Germany will add F-35 Joint Strike Fighters to its growing arsenal as the nation pivots to improve its military capabilities in the face of Russia’s ongoing invasion of Ukraine.
On Monday, Reuters reported that Lockheed Martin and unnamed German officials had confirmed intentions to order as many as 35 advanced stealth fighters, with the formal announcement expected to come sometime this week. This procurement would give Germany a 5th-generation fleet that’s at least twice the size of Russia’s.
Germany has historically dragged its feet regarding defense spending, failing to meet its financial obligations to the NATO alliance and often facing negative publicity for its dated and ineffectual military apparatus. However, Russia’s brazen invasion of Ukraine and Vladimir Putin’s aggressive foreign policy have now prompted Germany to re-evaluate its investment in defense. Now, Germany intends to increase defense spending to meet 2% of the nation’s gross domestic product (NATO’s requirement). A $113 billion fund within that budget will be allocated specifically to armament projects.
Germany will operate its newly procured F-35 fleet as a replacement for its aging fleets of Tornado IDS (Interdiction and Strike) and ECR (Electronic Reconnaissance) aircraft.
The Tornado family of fighters are variable-sweep wing multi-role combat aircraft first introduced in 1979. These two-seat, twin-engine fighters are capable of achieving speeds as high as Mach 2.2, with hardpoints for seven total weapons and an onboard 27mm cannon. It is also the only German aircraft rated to carry American nuclear weapons. Technically speaking, the F-35 is slower and can carry less ordnance, but what it lacks in brute force, the Joint Strike Fighter makes up for in stealth, sensor fusion, and computing power.
The F-35’s stealth tends to draw the majority of coverage, but it may be its sensor fusion capabilities that are the fighter’s real claim to fame. F-35s can take in information from a wide variety of sensors and sources on the ground, at sea, in space, and in the air. Powerful onboard computers then process all of that disparate information and fuse it into a single interactive data stream presented directly in the pilot’s field of view—but importantly, it can also relay this organized fusion of data to other assets in the area, increasing the situational awareness of all nearly friendly aircraft.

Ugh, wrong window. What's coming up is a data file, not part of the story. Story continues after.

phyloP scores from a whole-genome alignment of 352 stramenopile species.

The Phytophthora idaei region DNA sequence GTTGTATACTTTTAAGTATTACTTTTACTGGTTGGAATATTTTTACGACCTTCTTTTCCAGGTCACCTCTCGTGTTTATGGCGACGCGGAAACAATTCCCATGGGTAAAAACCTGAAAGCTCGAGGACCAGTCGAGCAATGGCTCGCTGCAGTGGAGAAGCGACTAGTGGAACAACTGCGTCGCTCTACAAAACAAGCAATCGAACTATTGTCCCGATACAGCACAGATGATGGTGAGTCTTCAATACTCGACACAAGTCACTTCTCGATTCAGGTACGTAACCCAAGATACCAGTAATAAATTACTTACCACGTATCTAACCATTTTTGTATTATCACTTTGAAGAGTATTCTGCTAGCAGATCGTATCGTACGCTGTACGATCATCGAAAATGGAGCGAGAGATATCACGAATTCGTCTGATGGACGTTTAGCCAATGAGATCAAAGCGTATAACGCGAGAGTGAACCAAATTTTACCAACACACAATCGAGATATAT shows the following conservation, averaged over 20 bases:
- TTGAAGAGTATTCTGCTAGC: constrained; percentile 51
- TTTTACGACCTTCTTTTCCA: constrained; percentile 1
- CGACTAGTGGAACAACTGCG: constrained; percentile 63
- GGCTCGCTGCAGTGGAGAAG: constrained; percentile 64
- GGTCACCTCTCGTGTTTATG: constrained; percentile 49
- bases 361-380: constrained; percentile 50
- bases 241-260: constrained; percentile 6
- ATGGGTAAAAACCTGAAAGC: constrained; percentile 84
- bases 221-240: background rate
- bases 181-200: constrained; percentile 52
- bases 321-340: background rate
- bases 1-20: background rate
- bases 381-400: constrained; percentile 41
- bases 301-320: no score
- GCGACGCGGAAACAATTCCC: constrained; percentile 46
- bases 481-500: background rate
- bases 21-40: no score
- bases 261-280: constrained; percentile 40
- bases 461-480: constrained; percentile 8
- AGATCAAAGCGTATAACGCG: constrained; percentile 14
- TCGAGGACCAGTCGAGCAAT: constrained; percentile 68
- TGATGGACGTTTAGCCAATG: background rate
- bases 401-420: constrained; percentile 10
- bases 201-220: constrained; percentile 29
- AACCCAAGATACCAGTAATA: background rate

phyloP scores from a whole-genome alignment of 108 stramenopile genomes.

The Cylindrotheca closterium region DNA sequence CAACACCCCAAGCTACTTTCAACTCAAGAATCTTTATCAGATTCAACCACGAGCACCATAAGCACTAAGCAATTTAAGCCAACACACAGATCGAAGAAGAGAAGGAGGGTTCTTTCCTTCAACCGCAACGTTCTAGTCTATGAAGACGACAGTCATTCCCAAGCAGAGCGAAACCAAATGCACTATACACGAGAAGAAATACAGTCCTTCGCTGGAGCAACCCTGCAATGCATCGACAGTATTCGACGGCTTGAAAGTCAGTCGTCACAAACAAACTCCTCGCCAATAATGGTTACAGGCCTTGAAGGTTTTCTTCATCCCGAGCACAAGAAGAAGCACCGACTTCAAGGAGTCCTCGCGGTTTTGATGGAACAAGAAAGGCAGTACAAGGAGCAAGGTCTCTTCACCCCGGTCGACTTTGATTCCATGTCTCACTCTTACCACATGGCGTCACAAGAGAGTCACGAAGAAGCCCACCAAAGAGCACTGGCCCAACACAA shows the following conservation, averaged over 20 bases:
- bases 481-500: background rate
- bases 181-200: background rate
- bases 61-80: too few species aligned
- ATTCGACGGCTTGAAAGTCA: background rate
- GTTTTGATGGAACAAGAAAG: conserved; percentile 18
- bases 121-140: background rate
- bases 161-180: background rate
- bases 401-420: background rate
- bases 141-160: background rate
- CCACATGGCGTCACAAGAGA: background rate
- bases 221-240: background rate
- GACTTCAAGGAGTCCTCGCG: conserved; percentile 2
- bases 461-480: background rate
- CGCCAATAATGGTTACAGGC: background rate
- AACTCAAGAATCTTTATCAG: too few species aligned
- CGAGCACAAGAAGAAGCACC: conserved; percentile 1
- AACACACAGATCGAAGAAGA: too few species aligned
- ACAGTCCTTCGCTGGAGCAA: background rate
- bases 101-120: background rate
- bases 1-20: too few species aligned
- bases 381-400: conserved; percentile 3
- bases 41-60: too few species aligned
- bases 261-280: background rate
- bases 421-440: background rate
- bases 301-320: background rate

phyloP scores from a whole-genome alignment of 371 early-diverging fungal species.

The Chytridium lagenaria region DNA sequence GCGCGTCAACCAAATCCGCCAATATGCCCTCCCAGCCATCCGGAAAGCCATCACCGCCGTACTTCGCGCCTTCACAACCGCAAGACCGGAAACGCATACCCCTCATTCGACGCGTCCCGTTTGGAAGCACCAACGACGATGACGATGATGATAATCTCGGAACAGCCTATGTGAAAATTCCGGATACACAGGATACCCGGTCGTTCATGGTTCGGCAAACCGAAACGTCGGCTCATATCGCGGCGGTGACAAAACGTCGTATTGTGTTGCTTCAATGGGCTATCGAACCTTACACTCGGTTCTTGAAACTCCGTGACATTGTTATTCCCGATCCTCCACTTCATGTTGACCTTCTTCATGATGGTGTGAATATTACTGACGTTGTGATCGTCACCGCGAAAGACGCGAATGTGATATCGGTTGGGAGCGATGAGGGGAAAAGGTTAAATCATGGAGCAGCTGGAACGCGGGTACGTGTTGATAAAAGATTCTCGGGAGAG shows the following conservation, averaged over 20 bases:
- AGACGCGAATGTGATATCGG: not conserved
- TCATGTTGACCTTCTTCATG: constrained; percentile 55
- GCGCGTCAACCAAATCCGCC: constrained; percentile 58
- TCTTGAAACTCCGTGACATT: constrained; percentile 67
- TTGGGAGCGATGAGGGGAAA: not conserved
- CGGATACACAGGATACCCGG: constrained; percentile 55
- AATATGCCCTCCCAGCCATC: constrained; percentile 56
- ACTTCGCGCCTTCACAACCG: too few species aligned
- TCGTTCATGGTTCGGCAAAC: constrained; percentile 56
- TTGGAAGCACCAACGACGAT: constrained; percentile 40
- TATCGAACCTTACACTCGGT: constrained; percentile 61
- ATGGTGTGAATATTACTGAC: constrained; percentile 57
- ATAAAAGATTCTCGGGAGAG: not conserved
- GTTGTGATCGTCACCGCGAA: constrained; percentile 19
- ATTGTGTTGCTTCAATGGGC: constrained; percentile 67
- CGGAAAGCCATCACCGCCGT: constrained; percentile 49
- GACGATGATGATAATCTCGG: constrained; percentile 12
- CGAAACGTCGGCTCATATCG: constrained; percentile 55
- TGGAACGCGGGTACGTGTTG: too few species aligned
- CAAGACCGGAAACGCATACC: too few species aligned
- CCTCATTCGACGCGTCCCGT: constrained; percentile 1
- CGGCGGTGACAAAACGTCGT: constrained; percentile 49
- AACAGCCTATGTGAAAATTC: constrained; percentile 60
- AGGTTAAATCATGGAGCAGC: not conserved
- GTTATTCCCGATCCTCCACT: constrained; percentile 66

Once Germany takes delivery on their new F-35s, they will join 14 other nations in operating the American-built stealth fighter, including at least seven European nations, many of whom are now shifting their defense posture in the face of Russia’s naked aggression in Ukraine.
While Russia does operate its own 5th-generation fighter, the Sukhoi Su-57 Felon, the F-35 stands out as the clear superior. The Su-57, despite its 5th-generation designation, boasts a radar cross-section of approximately .5 square meters, about the same as America’s non-stealth F/A-18 Super Hornet. The F-35’s radar cross-section, on the other hand, is said to be closer to .005 square meters, or about the size of a golf ball. And while the purchase of 35 fighters may not seem like the making of a massive fleet, this procurement will give Germany at least twice as many stealth aircraft as Russia operates in total.
In fact, to date, Russia’s Su-57 fleet consists of just two serial production aircraft and 12 hand-built prototypes the nation has opted to declare “operational” for the sake of publicity-grabbing but largely ineffectual deployments to nations like Syria. Production continues, but with a new slew of sanctions now crippling Russia’s economy, how soon any new Su-57s will join Russia’s fleet remains to be seen. To date, there are no publicly acknowledged plans to put Russia’s newest stealth fighter, known as the Su-75 Checkmate, into production.
The decision to purchase American F-35s might, however, put Germany in hot water with France. Germany has signaled an interest in purchasing F/A-18 Super Hornets to replace its Tornadoes in the past, seemingly to allocate budget toward the joint development of a new Franco-German fighter. Choosing instead to operate F-35s may indicate Germany’s waning interest in helping to foot the bill for this new jet, though thus far, there’s been no official word either way.